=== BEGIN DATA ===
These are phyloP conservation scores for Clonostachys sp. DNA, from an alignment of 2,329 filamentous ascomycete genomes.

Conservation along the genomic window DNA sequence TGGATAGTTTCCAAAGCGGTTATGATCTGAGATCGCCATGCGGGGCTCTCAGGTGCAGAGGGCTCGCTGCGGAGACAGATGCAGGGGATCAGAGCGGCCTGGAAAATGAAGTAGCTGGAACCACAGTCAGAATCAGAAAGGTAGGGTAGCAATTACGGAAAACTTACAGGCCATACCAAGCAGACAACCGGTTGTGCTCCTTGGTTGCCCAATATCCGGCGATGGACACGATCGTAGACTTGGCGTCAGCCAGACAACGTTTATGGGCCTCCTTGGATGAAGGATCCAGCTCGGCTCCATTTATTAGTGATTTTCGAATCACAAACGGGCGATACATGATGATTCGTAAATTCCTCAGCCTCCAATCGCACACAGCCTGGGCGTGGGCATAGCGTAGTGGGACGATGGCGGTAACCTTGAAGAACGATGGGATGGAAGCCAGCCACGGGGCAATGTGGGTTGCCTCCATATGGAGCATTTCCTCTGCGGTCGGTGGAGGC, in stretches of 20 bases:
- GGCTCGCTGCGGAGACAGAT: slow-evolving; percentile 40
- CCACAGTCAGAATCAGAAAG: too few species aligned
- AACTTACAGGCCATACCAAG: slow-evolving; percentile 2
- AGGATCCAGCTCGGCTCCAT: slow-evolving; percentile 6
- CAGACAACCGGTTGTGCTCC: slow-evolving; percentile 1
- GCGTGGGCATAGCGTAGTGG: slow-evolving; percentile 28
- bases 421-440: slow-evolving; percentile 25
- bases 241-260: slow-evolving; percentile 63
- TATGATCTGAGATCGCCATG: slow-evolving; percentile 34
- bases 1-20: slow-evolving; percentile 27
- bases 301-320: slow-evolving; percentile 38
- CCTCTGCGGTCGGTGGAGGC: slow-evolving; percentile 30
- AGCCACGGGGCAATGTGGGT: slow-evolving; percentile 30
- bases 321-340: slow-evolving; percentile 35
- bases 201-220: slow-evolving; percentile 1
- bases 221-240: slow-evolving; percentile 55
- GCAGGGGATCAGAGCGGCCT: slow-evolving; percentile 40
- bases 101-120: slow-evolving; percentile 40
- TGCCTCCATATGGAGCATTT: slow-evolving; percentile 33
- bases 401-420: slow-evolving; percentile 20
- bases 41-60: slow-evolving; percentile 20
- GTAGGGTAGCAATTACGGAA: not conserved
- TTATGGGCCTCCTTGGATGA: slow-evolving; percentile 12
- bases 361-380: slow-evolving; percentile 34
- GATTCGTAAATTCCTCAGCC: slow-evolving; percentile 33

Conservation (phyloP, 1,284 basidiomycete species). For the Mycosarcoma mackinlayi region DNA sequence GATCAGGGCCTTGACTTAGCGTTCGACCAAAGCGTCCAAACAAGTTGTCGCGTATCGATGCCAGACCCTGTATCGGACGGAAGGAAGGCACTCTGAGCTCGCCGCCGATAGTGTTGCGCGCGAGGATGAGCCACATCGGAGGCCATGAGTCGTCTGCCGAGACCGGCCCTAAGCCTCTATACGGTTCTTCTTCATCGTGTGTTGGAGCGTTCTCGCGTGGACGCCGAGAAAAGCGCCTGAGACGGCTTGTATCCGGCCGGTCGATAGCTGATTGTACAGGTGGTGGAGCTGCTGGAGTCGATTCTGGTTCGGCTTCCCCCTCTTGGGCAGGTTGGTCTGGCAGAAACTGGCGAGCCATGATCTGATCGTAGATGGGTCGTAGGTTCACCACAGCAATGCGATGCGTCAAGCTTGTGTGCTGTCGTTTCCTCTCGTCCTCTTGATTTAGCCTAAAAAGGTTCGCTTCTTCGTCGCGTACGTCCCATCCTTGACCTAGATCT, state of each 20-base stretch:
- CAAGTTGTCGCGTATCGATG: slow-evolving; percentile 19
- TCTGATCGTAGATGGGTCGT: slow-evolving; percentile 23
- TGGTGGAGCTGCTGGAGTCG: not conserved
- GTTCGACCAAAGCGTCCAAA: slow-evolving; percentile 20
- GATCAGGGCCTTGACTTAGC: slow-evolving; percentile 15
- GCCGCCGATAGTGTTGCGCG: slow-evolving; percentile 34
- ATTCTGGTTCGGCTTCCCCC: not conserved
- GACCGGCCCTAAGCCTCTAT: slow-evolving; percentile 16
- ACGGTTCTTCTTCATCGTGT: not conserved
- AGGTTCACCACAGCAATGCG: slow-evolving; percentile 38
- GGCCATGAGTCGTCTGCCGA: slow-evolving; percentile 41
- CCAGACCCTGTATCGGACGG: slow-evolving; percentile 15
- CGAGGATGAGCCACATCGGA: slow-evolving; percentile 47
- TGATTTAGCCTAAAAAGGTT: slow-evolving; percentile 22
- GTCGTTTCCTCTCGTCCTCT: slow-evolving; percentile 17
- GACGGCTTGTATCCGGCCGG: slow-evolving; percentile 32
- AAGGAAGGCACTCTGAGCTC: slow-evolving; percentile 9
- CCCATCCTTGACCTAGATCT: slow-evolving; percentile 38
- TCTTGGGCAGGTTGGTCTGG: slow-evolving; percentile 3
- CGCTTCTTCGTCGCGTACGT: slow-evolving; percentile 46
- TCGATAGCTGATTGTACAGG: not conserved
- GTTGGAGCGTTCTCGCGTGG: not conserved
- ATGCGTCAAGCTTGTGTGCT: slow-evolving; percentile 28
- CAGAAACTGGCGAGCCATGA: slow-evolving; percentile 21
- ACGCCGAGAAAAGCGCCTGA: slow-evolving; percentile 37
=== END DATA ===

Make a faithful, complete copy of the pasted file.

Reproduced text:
These are phyloP conservation scores for Clonostachys sp. DNA, from an alignment of 2,329 filamentous ascomycete genomes.

Conservation along the genomic window DNA sequence TGGATAGTTTCCAAAGCGGTTATGATCTGAGATCGCCATGCGGGGCTCTCAGGTGCAGAGGGCTCGCTGCGGAGACAGATGCAGGGGATCAGAGCGGCCTGGAAAATGAAGTAGCTGGAACCACAGTCAGAATCAGAAAGGTAGGGTAGCAATTACGGAAAACTTACAGGCCATACCAAGCAGACAACCGGTTGTGCTCCTTGGTTGCCCAATATCCGGCGATGGACACGATCGTAGACTTGGCGTCAGCCAGACAACGTTTATGGGCCTCCTTGGATGAAGGATCCAGCTCGGCTCCATTTATTAGTGATTTTCGAATCACAAACGGGCGATACATGATGATTCGTAAATTCCTCAGCCTCCAATCGCACACAGCCTGGGCGTGGGCATAGCGTAGTGGGACGATGGCGGTAACCTTGAAGAACGATGGGATGGAAGCCAGCCACGGGGCAATGTGGGTTGCCTCCATATGGAGCATTTCCTCTGCGGTCGGTGGAGGC, in stretches of 20 bases:
- GGCTCGCTGCGGAGACAGAT: slow-evolving; percentile 40
- CCACAGTCAGAATCAGAAAG: too few species aligned
- AACTTACAGGCCATACCAAG: slow-evolving; percentile 2
- AGGATCCAGCTCGGCTCCAT: slow-evolving; percentile 6
- CAGACAACCGGTTGTGCTCC: slow-evolving; percentile 1
- GCGTGGGCATAGCGTAGTGG: slow-evolving; percentile 28
- bases 421-440: slow-evolving; percentile 25
- bases 241-260: slow-evolving; percentile 63
- TATGATCTGAGATCGCCATG: slow-evolving; percentile 34
- bases 1-20: slow-evolving; percentile 27
- bases 301-320: slow-evolving; percentile 38
- CCTCTGCGGTCGGTGGAGGC: slow-evolving; percentile 30
- AGCCACGGGGCAATGTGGGT: slow-evolving; percentile 30
- bases 321-340: slow-evolving; percentile 35
- bases 201-220: slow-evolving; percentile 1
- bases 221-240: slow-evolving; percentile 55
- GCAGGGGATCAGAGCGGCCT: slow-evolving; percentile 40
- bases 101-120: slow-evolving; percentile 40
- TGCCTCCATATGGAGCATTT: slow-evolving; percentile 33
- bases 401-420: slow-evolving; percentile 20
- bases 41-60: slow-evolving; percentile 20
- GTAGGGTAGCAATTACGGAA: not conserved
- TTATGGGCCTCCTTGGATGA: slow-evolving; percentile 12
- bases 361-380: slow-evolving; percentile 34
- GATTCGTAAATTCCTCAGCC: slow-evolving; percentile 33

Conservation (phyloP, 1,284 basidiomycete species). For the Mycosarcoma mackinlayi region DNA sequence GATCAGGGCCTTGACTTAGCGTTCGACCAAAGCGTCCAAACAAGTTGTCGCGTATCGATGCCAGACCCTGTATCGGACGGAAGGAAGGCACTCTGAGCTCGCCGCCGATAGTGTTGCGCGCGAGGATGAGCCACATCGGAGGCCATGAGTCGTCTGCCGAGACCGGCCCTAAGCCTCTATACGGTTCTTCTTCATCGTGTGTTGGAGCGTTCTCGCGTGGACGCCGAGAAAAGCGCCTGAGACGGCTTGTATCCGGCCGGTCGATAGCTGATTGTACAGGTGGTGGAGCTGCTGGAGTCGATTCTGGTTCGGCTTCCCCCTCTTGGGCAGGTTGGTCTGGCAGAAACTGGCGAGCCATGATCTGATCGTAGATGGGTCGTAGGTTCACCACAGCAATGCGATGCGTCAAGCTTGTGTGCTGTCGTTTCCTCTCGTCCTCTTGATTTAGCCTAAAAAGGTTCGCTTCTTCGTCGCGTACGTCCCATCCTTGACCTAGATCT, state of each 20-base stretch:
- CAAGTTGTCGCGTATCGATG: slow-evolving; percentile 19
- TCTGATCGTAGATGGGTCGT: slow-evolving; percentile 23
- TGGTGGAGCTGCTGGAGTCG: not conserved
- GTTCGACCAAAGCGTCCAAA: slow-evolving; percentile 20
- GATCAGGGCCTTGACTTAGC: slow-evolving; percentile 15
- GCCGCCGATAGTGTTGCGCG: slow-evolving; percentile 34
- ATTCTGGTTCGGCTTCCCCC: not conserved
- GACCGGCCCTAAGCCTCTAT: slow-evolving; percentile 16
- ACGGTTCTTCTTCATCGTGT: not conserved
- AGGTTCACCACAGCAATGCG: slow-evolving; percentile 38
- GGCCATGAGTCGTCTGCCGA: slow-evolving; percentile 41
- CCAGACCCTGTATCGGACGG: slow-evolving; percentile 15
- CGAGGATGAGCCACATCGGA: slow-evolving; percentile 47
- TGATTTAGCCTAAAAAGGTT: slow-evolving; percentile 22
- GTCGTTTCCTCTCGTCCTCT: slow-evolving; percentile 17
- GACGGCTTGTATCCGGCCGG: slow-evolving; percentile 32
- AAGGAAGGCACTCTGAGCTC: slow-evolving; percentile 9
- CCCATCCTTGACCTAGATCT: slow-evolving; percentile 38
- TCTTGGGCAGGTTGGTCTGG: slow-evolving; percentile 3
- CGCTTCTTCGTCGCGTACGT: slow-evolving; percentile 46
- TCGATAGCTGATTGTACAGG: not conserved
- GTTGGAGCGTTCTCGCGTGG: not conserved
- ATGCGTCAAGCTTGTGTGCT: slow-evolving; percentile 28
- CAGAAACTGGCGAGCCATGA: slow-evolving; percentile 21
- ACGCCGAGAAAAGCGCCTGA: slow-evolving; percentile 37